Boston Celtics big man Robert Williams III has been playing through a knee injury throughout the 2022 NBA Finals, and he revealed that he gave up on a particular treatment after learning how to manage the pain.
Williams told Chris Haynes of Yahoo Sports that he had his knee drained multiple times during the Eastern Conference Finals, but he's since stopped after the issue didn't subside.
"I was really having my knee drained a lot last series," Williams said. "I stopped draining it because there was no point, in my opinion. My knee kept filling back up with fluid. So, I’ve kind of learned how to manage it to be able to play."
Williams was forced to undergo meniscus surgery late in the regular season. He then suffered a bone bruise in the conference semifinal round against the Milwaukee Bucks. Since then, Williams has been a fixture on Boston's injury report. The 24-year-old detailed his treatment routine that has allowed him to stay on the floor.
"Icing, deep tissue massages, treatment, wait three or four hours and then start the process all over again until [it’s time to sleep]," Williams told Haynes. "Usually that same routine. Maybe a little BFR [blood flow restriction training] here and there, but usually that same ritual."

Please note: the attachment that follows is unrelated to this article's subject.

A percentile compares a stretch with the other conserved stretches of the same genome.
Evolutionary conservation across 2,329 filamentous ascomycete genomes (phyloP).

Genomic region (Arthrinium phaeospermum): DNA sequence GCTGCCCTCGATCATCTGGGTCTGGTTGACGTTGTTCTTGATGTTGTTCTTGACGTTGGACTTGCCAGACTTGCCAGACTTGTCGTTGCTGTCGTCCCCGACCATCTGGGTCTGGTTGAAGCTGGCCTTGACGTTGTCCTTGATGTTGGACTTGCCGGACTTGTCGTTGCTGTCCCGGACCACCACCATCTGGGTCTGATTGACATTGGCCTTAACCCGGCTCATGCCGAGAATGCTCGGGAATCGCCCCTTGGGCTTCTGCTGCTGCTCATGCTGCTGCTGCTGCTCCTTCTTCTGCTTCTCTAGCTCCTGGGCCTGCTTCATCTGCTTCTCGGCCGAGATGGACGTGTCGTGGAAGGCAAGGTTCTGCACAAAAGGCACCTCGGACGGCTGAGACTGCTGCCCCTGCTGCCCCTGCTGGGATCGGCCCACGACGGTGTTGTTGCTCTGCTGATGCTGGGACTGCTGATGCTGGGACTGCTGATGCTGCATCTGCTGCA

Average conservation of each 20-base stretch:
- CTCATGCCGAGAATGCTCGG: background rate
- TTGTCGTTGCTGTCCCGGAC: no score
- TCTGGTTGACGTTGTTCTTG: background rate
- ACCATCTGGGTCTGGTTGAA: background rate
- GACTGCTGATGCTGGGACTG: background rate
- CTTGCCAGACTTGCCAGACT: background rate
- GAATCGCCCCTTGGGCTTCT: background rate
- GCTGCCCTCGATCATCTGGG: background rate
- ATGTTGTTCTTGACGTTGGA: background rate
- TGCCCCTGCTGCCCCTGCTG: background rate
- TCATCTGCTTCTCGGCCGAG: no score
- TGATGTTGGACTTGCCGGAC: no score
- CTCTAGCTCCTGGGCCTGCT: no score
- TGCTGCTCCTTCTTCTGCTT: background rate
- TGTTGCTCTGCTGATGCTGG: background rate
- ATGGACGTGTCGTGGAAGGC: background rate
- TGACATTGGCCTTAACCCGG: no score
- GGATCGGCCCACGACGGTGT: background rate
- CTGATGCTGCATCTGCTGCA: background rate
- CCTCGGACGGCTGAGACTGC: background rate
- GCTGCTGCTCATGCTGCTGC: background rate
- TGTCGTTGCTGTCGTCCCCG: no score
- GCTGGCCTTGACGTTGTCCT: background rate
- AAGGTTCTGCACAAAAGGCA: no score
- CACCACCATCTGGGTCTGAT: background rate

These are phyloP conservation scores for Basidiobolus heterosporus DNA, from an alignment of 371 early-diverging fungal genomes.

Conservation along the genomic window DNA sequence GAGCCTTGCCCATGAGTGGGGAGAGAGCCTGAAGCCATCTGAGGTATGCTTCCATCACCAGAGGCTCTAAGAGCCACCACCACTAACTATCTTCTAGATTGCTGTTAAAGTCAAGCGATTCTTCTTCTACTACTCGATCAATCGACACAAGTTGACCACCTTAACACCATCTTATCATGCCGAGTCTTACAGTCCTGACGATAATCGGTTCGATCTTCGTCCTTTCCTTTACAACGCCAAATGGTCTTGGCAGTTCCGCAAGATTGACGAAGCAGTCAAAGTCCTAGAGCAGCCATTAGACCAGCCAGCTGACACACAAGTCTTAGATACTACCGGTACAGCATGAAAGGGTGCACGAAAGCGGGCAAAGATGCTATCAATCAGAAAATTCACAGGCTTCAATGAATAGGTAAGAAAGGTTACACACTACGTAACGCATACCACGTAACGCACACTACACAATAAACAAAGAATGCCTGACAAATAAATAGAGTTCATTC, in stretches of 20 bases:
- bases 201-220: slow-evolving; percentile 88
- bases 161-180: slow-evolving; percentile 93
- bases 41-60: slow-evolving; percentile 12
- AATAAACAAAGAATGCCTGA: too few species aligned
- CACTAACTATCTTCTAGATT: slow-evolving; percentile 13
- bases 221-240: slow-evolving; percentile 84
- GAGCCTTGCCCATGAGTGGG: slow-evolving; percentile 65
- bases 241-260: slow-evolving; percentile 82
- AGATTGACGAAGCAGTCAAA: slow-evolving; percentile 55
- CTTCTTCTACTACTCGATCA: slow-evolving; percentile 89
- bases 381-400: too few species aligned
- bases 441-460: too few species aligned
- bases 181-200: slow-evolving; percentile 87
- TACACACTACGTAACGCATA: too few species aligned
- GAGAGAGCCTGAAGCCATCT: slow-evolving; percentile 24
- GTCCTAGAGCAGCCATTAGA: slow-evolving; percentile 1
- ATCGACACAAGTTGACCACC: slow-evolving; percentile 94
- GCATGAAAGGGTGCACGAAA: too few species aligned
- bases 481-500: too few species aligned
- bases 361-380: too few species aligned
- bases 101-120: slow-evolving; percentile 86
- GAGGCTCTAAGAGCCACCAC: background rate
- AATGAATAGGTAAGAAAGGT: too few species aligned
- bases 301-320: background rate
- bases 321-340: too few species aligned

Per Haynes, Williams has been ensured by Boston's medical staff that he's not risking further injury to his knee, and at this point it's "all a matter of pain tolerance."
When healthy, Williams is a defensive anchor for the Celtics as well as a finisher at the rim. In the NBA Finals against the Golden State Warriors, Williams is averaging 7.0 points, 7.6 rebounds and 2.4 blocks while shooting 88.9 percent from the field in 25.0 minutes per game.
The Celtics are facing a 3-2 series deficit ahead of Thursday's Game 6. Williams said he and his teammates are going to do whatever it takes to ensure that the Warriors aren't celebrating a championship win at TD Garden.
"S--t, we’re trying to win," Williams said. "It’s crazy. I’m living my dream right now. Obviously, it would be way better if we win, but my whole thing is accountability for my team. Letting them know I’m here through whatever, and hopefully, the message is relayed to everyone else."